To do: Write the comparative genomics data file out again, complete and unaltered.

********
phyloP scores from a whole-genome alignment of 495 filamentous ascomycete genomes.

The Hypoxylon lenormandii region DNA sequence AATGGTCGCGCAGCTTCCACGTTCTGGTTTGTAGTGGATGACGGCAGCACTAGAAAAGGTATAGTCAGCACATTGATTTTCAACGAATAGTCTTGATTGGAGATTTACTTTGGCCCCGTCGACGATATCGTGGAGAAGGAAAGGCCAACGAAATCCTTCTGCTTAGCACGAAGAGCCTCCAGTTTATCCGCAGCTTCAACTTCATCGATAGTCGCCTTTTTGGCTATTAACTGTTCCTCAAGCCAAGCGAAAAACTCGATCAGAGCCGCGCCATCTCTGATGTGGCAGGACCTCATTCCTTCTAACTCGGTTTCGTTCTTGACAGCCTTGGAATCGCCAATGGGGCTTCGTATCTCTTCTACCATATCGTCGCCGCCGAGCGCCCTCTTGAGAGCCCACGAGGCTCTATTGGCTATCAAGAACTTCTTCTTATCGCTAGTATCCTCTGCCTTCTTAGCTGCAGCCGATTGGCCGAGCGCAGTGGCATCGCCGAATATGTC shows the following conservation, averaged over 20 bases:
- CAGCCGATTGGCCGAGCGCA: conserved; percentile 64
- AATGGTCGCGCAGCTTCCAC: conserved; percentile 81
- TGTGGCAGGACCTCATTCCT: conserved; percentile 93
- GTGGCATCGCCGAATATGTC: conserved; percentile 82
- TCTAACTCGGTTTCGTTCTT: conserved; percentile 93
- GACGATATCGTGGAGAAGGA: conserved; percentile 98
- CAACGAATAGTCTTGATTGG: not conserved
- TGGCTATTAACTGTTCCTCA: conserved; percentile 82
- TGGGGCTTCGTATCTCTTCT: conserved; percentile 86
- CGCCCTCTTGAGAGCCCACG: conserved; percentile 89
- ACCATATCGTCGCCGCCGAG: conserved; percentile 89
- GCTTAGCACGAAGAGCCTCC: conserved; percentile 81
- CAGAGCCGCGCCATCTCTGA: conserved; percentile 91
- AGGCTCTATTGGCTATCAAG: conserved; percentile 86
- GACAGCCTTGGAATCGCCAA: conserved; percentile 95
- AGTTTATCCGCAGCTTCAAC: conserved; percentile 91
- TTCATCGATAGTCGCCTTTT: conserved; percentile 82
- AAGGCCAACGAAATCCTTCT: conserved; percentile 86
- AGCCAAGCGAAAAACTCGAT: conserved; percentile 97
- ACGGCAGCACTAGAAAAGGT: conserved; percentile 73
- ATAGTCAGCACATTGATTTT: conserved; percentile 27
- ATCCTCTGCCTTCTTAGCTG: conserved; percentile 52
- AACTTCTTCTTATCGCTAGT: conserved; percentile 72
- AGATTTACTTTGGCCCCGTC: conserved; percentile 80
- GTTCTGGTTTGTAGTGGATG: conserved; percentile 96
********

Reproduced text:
phyloP scores from a whole-genome alignment of 495 filamentous ascomycete genomes.

The Hypoxylon lenormandii region DNA sequence AATGGTCGCGCAGCTTCCACGTTCTGGTTTGTAGTGGATGACGGCAGCACTAGAAAAGGTATAGTCAGCACATTGATTTTCAACGAATAGTCTTGATTGGAGATTTACTTTGGCCCCGTCGACGATATCGTGGAGAAGGAAAGGCCAACGAAATCCTTCTGCTTAGCACGAAGAGCCTCCAGTTTATCCGCAGCTTCAACTTCATCGATAGTCGCCTTTTTGGCTATTAACTGTTCCTCAAGCCAAGCGAAAAACTCGATCAGAGCCGCGCCATCTCTGATGTGGCAGGACCTCATTCCTTCTAACTCGGTTTCGTTCTTGACAGCCTTGGAATCGCCAATGGGGCTTCGTATCTCTTCTACCATATCGTCGCCGCCGAGCGCCCTCTTGAGAGCCCACGAGGCTCTATTGGCTATCAAGAACTTCTTCTTATCGCTAGTATCCTCTGCCTTCTTAGCTGCAGCCGATTGGCCGAGCGCAGTGGCATCGCCGAATATGTC shows the following conservation, averaged over 20 bases:
- CAGCCGATTGGCCGAGCGCA: conserved; percentile 64
- AATGGTCGCGCAGCTTCCAC: conserved; percentile 81
- TGTGGCAGGACCTCATTCCT: conserved; percentile 93
- GTGGCATCGCCGAATATGTC: conserved; percentile 82
- TCTAACTCGGTTTCGTTCTT: conserved; percentile 93
- GACGATATCGTGGAGAAGGA: conserved; percentile 98
- CAACGAATAGTCTTGATTGG: not conserved
- TGGCTATTAACTGTTCCTCA: conserved; percentile 82
- TGGGGCTTCGTATCTCTTCT: conserved; percentile 86
- CGCCCTCTTGAGAGCCCACG: conserved; percentile 89
- ACCATATCGTCGCCGCCGAG: conserved; percentile 89
- GCTTAGCACGAAGAGCCTCC: conserved; percentile 81
- CAGAGCCGCGCCATCTCTGA: conserved; percentile 91
- AGGCTCTATTGGCTATCAAG: conserved; percentile 86
- GACAGCCTTGGAATCGCCAA: conserved; percentile 95
- AGTTTATCCGCAGCTTCAAC: conserved; percentile 91
- TTCATCGATAGTCGCCTTTT: conserved; percentile 82
- AAGGCCAACGAAATCCTTCT: conserved; percentile 86
- AGCCAAGCGAAAAACTCGAT: conserved; percentile 97
- ACGGCAGCACTAGAAAAGGT: conserved; percentile 73
- ATAGTCAGCACATTGATTTT: conserved; percentile 27
- ATCCTCTGCCTTCTTAGCTG: conserved; percentile 52
- AACTTCTTCTTATCGCTAGT: conserved; percentile 72
- AGATTTACTTTGGCCCCGTC: conserved; percentile 80
- GTTCTGGTTTGTAGTGGATG: conserved; percentile 96